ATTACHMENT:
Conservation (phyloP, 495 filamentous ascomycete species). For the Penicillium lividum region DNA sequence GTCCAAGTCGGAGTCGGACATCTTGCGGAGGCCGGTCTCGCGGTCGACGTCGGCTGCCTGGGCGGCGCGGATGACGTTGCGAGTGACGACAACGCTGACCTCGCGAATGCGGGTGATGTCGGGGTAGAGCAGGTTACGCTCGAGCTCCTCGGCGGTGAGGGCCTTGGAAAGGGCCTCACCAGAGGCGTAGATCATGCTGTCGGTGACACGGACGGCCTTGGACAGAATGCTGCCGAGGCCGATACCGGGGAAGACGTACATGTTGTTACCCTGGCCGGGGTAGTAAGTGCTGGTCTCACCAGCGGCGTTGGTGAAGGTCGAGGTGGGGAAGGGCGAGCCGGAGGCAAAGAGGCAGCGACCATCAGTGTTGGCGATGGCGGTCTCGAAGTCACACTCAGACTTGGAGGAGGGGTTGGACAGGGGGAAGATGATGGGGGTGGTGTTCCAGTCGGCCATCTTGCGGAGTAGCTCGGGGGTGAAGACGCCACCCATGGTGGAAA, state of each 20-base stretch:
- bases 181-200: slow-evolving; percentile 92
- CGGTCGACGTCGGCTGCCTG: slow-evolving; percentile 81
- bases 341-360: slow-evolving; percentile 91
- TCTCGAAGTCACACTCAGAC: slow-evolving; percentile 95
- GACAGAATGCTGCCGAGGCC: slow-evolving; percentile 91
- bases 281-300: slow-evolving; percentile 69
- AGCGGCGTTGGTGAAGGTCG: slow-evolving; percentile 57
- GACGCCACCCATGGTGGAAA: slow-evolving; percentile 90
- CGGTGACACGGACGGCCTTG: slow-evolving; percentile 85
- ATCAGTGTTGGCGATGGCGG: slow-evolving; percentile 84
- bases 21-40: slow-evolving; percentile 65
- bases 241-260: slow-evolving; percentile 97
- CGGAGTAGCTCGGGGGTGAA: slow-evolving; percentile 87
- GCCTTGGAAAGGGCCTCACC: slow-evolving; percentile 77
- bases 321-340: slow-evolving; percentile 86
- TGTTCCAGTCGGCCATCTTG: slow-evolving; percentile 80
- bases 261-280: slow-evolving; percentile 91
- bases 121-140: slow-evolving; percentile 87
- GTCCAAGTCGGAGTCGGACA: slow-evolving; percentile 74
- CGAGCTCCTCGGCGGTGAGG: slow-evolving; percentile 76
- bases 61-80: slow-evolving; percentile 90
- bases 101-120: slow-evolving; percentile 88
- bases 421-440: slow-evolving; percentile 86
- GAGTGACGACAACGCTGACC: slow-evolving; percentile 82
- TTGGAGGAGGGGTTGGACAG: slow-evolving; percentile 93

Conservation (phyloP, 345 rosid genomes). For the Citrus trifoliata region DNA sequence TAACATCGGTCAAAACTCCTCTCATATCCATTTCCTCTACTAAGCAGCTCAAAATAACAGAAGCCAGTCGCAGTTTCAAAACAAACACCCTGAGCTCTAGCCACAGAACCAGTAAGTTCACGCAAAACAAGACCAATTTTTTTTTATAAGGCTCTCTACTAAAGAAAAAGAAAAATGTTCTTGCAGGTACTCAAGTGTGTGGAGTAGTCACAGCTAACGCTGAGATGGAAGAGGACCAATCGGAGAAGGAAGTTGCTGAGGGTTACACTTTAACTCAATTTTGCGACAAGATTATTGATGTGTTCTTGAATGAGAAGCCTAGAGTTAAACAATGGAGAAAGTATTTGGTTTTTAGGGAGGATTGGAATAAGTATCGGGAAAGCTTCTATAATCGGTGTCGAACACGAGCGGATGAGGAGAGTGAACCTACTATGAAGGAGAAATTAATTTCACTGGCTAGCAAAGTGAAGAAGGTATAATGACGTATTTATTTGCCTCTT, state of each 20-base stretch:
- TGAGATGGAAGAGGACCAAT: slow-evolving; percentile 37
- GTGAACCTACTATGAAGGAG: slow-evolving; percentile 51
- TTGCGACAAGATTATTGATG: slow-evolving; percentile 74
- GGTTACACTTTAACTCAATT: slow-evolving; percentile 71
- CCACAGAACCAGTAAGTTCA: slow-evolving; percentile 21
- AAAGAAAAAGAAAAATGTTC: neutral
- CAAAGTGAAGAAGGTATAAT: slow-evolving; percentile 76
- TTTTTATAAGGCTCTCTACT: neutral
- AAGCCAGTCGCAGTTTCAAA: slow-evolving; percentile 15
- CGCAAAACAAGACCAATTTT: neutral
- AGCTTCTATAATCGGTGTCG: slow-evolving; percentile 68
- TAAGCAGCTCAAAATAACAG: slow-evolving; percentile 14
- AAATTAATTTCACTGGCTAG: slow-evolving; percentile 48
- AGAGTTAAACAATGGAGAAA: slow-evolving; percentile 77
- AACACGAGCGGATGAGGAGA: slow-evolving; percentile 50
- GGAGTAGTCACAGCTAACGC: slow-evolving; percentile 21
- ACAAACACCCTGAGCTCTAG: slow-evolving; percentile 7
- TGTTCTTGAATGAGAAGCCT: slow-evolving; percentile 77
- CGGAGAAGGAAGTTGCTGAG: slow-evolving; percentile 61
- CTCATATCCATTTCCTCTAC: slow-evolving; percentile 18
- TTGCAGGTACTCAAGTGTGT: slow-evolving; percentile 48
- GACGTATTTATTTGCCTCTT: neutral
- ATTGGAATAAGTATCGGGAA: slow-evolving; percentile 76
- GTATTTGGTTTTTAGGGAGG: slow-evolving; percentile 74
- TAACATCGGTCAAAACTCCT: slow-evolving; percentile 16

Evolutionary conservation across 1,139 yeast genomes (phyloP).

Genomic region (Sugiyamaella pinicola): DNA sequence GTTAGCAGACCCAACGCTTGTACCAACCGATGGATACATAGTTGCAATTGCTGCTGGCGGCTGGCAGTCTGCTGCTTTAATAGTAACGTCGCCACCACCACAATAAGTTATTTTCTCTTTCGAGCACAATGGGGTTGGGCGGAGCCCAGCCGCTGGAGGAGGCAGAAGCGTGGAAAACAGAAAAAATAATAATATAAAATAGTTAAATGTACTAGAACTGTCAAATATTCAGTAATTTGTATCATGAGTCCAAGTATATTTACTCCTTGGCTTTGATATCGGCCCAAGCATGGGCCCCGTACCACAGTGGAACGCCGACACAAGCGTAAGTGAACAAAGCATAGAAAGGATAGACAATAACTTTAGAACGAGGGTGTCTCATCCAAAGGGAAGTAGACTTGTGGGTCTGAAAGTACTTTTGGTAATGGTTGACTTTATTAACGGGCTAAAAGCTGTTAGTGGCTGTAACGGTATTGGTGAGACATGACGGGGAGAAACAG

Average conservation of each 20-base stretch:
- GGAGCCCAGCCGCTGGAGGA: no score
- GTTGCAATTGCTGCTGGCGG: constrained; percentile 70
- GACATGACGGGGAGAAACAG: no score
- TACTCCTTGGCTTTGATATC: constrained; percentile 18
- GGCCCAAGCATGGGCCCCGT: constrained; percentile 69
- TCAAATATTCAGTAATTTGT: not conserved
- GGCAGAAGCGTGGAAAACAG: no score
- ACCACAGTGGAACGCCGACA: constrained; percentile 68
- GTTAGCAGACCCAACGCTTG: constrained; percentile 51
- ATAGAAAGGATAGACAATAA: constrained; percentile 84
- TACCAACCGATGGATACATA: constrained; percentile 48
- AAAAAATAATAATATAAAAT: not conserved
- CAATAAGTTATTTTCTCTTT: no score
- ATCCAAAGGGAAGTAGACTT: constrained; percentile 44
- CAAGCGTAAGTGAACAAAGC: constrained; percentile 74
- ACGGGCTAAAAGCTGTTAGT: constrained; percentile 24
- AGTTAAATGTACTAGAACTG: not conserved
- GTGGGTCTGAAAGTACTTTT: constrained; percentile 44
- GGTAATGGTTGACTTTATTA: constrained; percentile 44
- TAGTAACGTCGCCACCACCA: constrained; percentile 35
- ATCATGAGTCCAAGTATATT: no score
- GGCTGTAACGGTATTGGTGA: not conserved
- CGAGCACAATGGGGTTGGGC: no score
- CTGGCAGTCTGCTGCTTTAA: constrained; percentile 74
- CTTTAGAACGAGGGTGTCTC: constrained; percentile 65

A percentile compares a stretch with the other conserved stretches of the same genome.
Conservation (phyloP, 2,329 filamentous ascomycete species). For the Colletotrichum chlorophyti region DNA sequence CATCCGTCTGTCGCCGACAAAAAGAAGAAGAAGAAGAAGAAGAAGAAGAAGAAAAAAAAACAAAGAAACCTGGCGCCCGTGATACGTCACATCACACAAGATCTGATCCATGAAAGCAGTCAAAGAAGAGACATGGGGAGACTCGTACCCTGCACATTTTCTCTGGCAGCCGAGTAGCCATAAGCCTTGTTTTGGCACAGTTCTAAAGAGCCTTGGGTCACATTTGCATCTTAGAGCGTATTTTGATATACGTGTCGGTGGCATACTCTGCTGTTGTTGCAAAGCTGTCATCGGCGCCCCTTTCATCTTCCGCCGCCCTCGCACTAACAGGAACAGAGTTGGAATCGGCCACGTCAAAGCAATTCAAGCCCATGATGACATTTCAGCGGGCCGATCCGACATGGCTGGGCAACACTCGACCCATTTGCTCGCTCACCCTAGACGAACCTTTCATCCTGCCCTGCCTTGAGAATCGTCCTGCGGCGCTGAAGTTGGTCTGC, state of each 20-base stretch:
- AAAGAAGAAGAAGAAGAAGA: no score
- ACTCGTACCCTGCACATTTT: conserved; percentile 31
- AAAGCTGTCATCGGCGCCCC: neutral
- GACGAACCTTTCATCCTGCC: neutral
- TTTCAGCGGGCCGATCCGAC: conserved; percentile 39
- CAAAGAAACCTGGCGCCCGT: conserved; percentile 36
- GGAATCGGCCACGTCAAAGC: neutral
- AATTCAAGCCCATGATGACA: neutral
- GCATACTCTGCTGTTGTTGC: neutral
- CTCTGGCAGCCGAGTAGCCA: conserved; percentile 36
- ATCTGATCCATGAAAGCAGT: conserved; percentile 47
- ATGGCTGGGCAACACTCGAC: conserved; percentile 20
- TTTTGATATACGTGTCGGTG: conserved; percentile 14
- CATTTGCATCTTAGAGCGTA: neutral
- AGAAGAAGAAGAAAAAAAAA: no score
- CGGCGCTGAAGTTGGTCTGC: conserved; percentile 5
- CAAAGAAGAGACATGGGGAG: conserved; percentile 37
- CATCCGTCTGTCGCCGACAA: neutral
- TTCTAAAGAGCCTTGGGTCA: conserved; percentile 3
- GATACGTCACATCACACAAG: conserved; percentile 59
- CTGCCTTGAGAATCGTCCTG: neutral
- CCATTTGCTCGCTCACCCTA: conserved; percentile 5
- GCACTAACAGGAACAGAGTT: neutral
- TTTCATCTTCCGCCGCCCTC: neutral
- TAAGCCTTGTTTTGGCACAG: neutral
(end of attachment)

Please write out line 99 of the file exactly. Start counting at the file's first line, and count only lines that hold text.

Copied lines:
- CAAAGAAGAGACATGGGGAG: conserved; percentile 37